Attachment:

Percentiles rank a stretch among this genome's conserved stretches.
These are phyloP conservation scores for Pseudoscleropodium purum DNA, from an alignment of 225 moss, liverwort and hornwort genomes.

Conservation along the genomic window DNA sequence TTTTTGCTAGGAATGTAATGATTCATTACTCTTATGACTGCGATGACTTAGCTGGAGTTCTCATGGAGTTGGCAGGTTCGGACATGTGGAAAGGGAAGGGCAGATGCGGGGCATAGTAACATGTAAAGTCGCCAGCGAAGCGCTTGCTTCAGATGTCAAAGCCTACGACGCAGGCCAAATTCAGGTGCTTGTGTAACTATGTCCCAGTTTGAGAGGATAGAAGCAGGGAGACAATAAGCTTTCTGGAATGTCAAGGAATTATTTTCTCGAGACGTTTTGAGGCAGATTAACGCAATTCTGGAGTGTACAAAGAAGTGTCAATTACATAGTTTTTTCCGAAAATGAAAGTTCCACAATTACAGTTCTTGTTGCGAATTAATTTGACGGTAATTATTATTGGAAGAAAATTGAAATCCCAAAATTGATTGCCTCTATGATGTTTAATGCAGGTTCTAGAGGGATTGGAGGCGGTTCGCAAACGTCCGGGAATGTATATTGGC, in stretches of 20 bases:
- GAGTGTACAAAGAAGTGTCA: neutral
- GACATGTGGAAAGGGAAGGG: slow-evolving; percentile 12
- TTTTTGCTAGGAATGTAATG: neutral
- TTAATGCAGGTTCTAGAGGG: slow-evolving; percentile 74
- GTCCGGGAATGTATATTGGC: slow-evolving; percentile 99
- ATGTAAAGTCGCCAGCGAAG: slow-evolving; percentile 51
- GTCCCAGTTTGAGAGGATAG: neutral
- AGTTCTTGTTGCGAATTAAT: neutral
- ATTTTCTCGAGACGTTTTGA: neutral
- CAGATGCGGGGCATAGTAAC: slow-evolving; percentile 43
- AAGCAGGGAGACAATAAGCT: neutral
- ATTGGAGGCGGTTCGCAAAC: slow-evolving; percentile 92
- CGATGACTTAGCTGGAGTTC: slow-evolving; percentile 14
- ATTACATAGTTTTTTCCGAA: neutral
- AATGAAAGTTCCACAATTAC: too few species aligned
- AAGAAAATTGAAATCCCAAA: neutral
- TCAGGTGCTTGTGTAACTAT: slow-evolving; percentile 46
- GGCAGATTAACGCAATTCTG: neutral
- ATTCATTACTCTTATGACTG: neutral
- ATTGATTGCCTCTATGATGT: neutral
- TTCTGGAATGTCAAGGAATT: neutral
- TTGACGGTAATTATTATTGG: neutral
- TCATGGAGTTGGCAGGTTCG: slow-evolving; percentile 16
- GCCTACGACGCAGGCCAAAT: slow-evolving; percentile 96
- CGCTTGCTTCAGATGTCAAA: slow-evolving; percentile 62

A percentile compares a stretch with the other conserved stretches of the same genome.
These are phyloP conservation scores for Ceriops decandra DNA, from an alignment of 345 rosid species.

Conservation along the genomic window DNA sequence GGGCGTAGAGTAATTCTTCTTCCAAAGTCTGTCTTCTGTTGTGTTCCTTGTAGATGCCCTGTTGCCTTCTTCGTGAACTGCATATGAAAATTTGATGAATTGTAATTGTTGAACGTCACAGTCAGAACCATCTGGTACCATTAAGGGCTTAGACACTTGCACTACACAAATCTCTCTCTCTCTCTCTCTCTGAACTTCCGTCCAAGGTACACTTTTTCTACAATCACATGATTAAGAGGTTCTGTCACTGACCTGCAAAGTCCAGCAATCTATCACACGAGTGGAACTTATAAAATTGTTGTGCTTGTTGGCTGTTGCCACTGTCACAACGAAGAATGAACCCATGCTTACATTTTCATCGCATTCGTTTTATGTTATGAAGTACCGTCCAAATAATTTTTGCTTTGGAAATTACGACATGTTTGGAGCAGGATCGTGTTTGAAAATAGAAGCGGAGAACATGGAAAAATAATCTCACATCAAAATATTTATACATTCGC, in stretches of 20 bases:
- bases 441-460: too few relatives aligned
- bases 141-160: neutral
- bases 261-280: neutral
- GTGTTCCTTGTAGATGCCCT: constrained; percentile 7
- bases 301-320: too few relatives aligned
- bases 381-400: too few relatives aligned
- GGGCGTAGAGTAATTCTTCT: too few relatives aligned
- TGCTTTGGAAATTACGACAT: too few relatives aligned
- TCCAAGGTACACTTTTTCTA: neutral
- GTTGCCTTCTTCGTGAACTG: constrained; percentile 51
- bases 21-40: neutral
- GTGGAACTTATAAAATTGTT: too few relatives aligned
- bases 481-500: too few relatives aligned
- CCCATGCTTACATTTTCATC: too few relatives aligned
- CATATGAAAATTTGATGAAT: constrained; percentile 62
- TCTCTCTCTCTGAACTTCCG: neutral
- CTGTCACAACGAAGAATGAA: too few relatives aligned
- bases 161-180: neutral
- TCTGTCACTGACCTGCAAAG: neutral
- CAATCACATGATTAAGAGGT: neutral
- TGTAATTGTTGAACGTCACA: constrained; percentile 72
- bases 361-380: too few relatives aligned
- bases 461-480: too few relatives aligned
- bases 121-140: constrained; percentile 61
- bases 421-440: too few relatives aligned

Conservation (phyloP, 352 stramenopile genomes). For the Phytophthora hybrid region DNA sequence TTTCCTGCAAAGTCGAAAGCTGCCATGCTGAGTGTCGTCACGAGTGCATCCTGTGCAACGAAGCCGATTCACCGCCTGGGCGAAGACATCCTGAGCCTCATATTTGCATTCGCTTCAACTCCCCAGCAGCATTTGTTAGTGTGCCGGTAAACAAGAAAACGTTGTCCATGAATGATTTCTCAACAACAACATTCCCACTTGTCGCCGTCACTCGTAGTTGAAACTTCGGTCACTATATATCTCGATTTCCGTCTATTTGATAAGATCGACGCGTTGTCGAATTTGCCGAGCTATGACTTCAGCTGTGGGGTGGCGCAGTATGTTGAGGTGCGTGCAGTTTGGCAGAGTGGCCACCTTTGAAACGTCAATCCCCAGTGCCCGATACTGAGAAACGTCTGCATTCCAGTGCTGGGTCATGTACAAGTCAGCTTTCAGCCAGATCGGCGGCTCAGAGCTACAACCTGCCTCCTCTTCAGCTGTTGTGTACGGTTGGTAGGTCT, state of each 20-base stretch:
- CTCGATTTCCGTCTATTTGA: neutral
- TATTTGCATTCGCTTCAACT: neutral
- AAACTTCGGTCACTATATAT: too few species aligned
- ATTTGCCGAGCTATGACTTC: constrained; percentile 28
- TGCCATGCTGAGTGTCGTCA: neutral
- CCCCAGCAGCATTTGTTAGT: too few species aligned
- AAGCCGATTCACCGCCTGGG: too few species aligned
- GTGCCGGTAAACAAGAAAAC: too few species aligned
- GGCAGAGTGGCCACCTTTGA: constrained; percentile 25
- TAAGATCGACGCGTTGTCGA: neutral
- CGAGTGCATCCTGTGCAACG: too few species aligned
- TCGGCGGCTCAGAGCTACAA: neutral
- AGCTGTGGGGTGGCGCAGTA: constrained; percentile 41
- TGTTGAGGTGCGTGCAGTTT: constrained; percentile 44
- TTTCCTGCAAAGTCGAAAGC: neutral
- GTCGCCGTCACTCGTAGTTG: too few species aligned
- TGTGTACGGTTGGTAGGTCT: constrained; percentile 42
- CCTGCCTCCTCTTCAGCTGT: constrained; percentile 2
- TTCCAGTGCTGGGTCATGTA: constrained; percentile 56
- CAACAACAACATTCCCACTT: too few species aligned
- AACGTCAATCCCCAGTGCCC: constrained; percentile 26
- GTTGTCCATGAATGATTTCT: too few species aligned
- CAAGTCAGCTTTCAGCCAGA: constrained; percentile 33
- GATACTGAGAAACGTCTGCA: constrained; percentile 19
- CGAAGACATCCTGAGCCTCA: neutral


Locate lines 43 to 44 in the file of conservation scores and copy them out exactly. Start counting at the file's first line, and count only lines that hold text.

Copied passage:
- GTGGAACTTATAAAATTGTT: too few relatives aligned
- bases 481-500: too few relatives aligned